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Note that some these works may suffer from cultural bias—especially Murray's work which, despite being the standard reference, tends to assume Western cultural superiority. With skillful use of eddies, a setting pole can propel a canoe even against moderate (class III) rapids. Although many board games have a jargon all their own, there is a generalized terminology to describe concepts applicable to basic game mechanics and attributes common to nearly all board games. It allows the canoe to move through water too shallow for a paddle to create thrust, or against a current too quick for the paddlers to make headway. German-style board games are notable for often having rather less luck factor than in many North American board games. On swift rivers, the sternman may use a setting pole. Trivia games have a great deal of randomness based on which question a person gets. There are some differences in techniques in how the above strokes are utilized.

Other games use spinners, timers of random length, or other sources of randomness. It is important that the paddlers remain in unison, particularly in white water, in order to keep the boat stable and to maximize efficiency. Scrabble does something similar with randomly picked letters. Complementary strokes are selected by the bow and stern paddlers in order to safely and quickly steer the canoe. Other games such as Sorry! use a deck of special cards that when shuffled create randomness. On the other hand, the paddler who does not steer usually produces the most forward power or thrust, and the greater source of thrust should be placed in the bow for greater steering stability. These can determine everything from how many steps a player moves their token, as in Monopoly, how their forces fare in battle, such as in Risk, or which resources a player gains, such as in Settlers of Catan. Steering in the bow is initially more intuitive than steering in the stern, because to steer to starboard, the stern must actually move to port.

The most popular is using dice, generally six sided. The advantage of steering in the bow is that the bowman can change sides more easily than the sternman. Luck is introduced to a game by a number of methods. Among less-experienced canoeists, the canoe is typically steered from the bow. Difficult diplomacy (such as in the aptly named game Diplomacy) consists of making elaborate plans together, with possibility of betrayal. Also, in the case of backferrying, the bowman is responsible for steering the canoe using small correctional strokes while backpaddling with the sternman. Easy diplomacy consists of convincing other players that someone else is winning and should therefore be teamed up against. The bowman will steer when avoiding rocks and other obstacles that the sternman cannot see.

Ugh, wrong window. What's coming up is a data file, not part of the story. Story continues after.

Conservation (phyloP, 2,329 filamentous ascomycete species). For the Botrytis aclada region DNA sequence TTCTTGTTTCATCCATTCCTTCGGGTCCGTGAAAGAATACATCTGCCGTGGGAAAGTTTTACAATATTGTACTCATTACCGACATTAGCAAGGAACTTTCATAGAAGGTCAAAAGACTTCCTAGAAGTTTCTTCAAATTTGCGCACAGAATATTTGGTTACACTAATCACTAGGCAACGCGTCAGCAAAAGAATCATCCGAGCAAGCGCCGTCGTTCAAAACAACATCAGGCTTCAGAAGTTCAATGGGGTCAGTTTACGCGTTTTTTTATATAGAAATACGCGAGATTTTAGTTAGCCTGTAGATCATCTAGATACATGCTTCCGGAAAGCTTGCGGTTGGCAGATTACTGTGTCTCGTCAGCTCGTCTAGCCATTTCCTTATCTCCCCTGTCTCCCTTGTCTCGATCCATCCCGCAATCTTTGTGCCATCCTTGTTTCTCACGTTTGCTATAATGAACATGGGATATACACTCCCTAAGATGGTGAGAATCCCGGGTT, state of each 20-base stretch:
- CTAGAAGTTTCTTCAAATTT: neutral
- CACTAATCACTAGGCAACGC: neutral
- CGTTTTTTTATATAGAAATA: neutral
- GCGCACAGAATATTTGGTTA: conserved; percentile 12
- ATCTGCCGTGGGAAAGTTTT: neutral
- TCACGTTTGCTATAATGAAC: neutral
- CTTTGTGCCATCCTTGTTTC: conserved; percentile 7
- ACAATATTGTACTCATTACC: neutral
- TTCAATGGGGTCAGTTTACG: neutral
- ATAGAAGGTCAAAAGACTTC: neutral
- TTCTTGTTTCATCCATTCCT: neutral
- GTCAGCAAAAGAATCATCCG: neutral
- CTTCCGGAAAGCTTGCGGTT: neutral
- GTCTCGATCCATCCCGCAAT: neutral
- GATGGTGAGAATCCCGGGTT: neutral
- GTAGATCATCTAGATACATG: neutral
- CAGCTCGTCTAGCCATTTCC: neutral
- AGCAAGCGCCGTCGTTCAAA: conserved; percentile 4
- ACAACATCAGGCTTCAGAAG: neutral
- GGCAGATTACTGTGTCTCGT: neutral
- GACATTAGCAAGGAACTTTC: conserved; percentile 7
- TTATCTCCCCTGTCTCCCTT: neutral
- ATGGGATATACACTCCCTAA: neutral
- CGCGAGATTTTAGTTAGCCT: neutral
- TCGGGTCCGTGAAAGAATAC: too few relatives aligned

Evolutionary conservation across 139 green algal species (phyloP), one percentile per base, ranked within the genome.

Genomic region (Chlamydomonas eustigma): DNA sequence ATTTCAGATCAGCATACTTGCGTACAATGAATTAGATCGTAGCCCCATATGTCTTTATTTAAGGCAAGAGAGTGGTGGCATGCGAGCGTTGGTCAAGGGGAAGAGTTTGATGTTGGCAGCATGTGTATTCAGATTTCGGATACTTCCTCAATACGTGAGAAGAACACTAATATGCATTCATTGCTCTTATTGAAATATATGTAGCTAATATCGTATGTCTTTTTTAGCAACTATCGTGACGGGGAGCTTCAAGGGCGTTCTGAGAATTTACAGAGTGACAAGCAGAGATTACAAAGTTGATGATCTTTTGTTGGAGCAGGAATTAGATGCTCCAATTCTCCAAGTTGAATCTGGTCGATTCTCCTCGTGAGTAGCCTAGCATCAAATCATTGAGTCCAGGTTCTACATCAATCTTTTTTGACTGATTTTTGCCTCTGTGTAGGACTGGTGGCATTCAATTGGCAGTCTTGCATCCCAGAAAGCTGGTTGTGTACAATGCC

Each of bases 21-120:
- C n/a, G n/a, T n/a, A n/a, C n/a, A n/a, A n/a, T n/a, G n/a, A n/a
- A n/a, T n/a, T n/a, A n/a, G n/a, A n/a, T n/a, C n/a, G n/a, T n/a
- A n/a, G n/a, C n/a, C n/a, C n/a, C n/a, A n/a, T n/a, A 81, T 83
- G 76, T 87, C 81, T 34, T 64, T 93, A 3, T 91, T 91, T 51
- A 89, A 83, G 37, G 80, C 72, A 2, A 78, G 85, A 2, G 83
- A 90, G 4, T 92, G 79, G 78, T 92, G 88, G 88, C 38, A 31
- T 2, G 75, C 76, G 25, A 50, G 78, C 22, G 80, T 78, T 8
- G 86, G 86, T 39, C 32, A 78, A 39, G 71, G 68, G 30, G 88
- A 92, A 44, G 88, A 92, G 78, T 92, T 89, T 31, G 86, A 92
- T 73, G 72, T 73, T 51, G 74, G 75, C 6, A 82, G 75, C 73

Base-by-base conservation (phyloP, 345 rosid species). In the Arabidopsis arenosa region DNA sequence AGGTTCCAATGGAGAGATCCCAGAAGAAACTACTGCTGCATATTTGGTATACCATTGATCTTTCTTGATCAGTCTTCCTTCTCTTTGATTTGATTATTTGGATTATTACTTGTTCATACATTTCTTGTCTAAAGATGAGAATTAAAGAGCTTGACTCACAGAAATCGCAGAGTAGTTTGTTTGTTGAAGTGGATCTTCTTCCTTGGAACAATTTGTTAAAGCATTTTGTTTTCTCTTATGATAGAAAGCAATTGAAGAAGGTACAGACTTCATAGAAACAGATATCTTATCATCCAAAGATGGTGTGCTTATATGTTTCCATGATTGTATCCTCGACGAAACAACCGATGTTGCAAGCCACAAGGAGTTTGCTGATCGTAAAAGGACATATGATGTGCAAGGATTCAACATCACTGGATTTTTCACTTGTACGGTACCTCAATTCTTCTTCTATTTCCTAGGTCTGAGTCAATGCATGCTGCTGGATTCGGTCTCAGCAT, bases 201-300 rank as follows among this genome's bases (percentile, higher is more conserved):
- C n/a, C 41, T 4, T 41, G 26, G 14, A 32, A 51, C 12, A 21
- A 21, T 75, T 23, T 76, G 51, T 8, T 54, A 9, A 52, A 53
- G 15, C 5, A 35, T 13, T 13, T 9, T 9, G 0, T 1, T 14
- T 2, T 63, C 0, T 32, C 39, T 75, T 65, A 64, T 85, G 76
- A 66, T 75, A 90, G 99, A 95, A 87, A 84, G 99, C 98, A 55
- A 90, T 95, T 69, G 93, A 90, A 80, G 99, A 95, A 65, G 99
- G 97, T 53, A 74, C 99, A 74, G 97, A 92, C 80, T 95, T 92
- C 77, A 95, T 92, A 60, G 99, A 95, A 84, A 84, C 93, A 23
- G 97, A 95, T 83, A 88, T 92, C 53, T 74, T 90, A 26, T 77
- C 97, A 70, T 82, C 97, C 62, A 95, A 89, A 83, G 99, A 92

In Risk, one example of diplomacy's effectiveness is when two or more players team up against another. Among experienced white water canoeists, the sternman is primarily responsible for steering the canoe, with the exception of two cases. An important facet of Settlers of Catan, for example, is convincing people to trade with you rather than with other players. Steering techniques vary widely, even as to the basic question of which paddler should be responsible for steering. Thus, this generally applies only to games played with three or more people. Thus, steering is particularly important, particularly because canoes have flat-bottomed hulls and are very responsive to turning actions. Two player games usually don't have diplomacy, as cooporation between the two players does not occur. The paddling action of two paddlers will tend to turn the canoe toward the opposite side that on which the sternman is paddling.

A game of solitaire, for obvious reasons, has no player interaction. This propulsion method is inefficient and unstable. The third important factor in a game is diplomacy, or players making deals with each other. The canoer stands on the gunwales, near the bow or the stern, and squats up and down to make the canoe rock backward and forward. Still most adult game players prefer to make some decisions during play, and find purely luck based games such as Top Trumps quite boring. A trick called "gunwale bobbing" allows a canoe to be propelled without a paddle. While some purists consider luck to not be a desirable component of a game, others counter that elements of luck can make for far more complex and multi-faceted strategies as concepts such as expected value and risk management must be considered. For travel straight ahead, they draw the paddle from bow to stern, in a straight line parallel to the gunwale.

A player may be hampered by a few poor rolls of the dice in Risk or Monopoly, but over many games a player with a superior strategy will win more often. Conversely, the sternman would paddle to starboard, with the right hand just above the blade and the left hand at the top. Most board games have both luck and strategy. The left hand acts mostly as a pivot and the right arm supplies most of the power. Children's games tend to be very luck based with games such as Sorry! having virtually no decisions to be made. For example, the person in the bow (the bowman) might hold the paddle on the port side, with the left hand just above the blade and the right hand at the top end of the paddle. Some games, such as chess, have no luck involved. When two people occupy a canoe, they paddle on opposite sides.